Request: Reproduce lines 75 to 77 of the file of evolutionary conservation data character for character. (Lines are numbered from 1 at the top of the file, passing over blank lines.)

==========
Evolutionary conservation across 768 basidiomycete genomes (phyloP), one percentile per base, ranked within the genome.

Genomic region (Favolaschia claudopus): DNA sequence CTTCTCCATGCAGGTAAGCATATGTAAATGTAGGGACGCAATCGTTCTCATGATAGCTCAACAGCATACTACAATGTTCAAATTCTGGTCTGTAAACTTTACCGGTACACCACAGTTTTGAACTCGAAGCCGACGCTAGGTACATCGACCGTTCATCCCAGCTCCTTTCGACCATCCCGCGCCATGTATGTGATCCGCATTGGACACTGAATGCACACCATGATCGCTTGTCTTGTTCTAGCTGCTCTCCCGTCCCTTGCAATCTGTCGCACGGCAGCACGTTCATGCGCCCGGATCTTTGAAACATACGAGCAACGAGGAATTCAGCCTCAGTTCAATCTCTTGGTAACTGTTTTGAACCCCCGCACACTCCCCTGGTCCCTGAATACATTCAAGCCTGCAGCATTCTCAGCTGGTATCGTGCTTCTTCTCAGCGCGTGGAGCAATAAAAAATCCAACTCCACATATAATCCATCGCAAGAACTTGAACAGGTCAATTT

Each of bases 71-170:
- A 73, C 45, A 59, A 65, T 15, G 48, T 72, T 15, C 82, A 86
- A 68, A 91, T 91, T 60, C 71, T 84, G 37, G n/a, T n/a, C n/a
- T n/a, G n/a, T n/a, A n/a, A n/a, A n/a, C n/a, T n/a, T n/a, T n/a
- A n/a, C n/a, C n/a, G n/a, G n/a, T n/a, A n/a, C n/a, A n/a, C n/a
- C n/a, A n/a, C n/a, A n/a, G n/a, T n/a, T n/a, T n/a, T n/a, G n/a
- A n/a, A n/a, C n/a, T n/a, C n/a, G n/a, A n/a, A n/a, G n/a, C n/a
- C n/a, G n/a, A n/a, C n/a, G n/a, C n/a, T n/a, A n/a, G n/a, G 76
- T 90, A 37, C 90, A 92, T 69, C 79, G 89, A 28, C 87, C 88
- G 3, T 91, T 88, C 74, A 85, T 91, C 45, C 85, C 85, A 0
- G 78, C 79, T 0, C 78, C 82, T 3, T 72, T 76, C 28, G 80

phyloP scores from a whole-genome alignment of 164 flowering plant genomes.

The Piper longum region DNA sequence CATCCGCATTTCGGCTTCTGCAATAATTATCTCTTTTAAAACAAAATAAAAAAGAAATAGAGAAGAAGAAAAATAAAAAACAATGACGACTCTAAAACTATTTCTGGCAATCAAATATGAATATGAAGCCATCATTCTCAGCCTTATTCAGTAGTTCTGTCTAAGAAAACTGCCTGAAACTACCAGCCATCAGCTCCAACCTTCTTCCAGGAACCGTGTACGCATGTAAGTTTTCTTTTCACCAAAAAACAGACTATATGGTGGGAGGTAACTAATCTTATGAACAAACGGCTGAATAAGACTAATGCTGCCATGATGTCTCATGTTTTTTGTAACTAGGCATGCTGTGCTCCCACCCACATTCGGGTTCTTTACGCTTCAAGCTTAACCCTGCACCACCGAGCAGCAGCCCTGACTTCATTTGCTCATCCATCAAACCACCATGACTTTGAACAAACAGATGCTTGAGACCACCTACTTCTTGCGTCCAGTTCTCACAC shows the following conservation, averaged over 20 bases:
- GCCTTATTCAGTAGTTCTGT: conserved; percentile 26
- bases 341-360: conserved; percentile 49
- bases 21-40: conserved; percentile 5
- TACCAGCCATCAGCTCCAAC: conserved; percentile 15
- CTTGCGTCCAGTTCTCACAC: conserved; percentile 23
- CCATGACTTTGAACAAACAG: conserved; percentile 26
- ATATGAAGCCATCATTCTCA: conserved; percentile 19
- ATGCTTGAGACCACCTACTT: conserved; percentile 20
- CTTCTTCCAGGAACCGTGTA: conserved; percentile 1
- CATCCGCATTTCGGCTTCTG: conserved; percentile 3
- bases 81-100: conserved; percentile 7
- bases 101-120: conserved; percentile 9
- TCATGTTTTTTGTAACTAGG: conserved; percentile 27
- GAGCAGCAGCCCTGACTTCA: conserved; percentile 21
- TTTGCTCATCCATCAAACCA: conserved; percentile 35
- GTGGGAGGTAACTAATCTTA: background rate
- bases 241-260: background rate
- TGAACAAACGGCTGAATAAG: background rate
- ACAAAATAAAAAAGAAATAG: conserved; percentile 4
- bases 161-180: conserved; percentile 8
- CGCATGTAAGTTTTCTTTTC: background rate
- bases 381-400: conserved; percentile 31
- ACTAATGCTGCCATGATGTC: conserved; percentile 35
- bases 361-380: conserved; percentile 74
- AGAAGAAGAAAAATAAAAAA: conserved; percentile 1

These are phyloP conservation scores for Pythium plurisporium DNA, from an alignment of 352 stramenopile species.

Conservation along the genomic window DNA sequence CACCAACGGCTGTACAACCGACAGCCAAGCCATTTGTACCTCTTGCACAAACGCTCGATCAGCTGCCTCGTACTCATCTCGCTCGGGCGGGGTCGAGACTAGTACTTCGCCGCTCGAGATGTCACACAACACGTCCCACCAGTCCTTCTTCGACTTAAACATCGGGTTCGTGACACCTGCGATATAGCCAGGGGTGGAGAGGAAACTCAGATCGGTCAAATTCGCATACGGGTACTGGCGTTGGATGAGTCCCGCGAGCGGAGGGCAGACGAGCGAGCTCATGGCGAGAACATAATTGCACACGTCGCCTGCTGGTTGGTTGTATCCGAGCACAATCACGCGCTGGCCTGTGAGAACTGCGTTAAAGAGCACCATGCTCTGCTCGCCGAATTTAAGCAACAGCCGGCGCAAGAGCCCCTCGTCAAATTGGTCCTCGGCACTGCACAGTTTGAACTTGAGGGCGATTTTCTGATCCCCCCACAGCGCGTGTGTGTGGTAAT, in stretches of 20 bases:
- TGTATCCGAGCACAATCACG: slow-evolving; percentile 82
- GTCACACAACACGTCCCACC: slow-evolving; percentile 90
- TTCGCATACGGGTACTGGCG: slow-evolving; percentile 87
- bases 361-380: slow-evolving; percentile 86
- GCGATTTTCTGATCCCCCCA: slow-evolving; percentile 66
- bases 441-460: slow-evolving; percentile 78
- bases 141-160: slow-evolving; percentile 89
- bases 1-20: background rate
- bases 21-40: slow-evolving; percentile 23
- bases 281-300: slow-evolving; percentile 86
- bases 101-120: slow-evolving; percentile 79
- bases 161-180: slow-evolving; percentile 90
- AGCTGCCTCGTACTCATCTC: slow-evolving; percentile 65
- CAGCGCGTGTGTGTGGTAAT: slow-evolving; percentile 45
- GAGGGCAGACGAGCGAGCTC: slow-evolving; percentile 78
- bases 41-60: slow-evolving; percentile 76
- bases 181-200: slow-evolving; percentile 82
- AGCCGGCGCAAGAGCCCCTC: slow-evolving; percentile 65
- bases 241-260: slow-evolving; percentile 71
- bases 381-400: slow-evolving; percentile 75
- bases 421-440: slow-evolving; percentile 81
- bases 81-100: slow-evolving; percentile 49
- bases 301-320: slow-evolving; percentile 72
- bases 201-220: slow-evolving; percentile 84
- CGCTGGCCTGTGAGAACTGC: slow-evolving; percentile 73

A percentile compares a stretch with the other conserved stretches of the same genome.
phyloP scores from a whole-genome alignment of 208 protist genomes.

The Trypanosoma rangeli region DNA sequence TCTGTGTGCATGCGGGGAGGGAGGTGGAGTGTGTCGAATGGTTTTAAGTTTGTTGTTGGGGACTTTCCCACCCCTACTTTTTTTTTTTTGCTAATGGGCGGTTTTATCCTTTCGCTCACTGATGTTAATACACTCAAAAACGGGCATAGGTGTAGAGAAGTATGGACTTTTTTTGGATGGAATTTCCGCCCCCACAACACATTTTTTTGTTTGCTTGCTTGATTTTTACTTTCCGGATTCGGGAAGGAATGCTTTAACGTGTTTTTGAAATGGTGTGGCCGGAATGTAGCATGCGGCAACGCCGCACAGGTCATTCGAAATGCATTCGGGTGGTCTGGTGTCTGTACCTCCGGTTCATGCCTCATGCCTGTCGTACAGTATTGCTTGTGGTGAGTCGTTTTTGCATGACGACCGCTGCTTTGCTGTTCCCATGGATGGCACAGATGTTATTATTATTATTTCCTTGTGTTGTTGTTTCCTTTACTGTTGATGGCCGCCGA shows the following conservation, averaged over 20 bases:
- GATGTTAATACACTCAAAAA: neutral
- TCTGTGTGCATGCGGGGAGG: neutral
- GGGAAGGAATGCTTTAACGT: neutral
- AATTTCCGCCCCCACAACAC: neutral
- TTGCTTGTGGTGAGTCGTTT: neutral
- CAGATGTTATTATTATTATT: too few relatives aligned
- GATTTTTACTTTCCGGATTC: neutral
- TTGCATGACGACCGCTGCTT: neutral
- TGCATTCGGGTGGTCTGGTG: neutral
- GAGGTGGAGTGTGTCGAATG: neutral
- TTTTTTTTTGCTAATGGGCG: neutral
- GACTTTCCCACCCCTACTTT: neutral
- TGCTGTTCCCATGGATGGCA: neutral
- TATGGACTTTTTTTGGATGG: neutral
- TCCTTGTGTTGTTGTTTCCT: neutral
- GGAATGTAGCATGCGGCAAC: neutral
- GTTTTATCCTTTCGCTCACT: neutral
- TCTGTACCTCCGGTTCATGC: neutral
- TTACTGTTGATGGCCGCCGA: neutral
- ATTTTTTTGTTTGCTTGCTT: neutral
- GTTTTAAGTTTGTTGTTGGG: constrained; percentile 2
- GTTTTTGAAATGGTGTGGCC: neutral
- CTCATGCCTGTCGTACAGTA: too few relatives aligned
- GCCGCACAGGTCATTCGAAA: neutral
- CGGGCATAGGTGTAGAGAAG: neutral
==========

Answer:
- TTGCTTGTGGTGAGTCGTTT: neutral
- CAGATGTTATTATTATTATT: too few relatives aligned
- GATTTTTACTTTCCGGATTC: neutral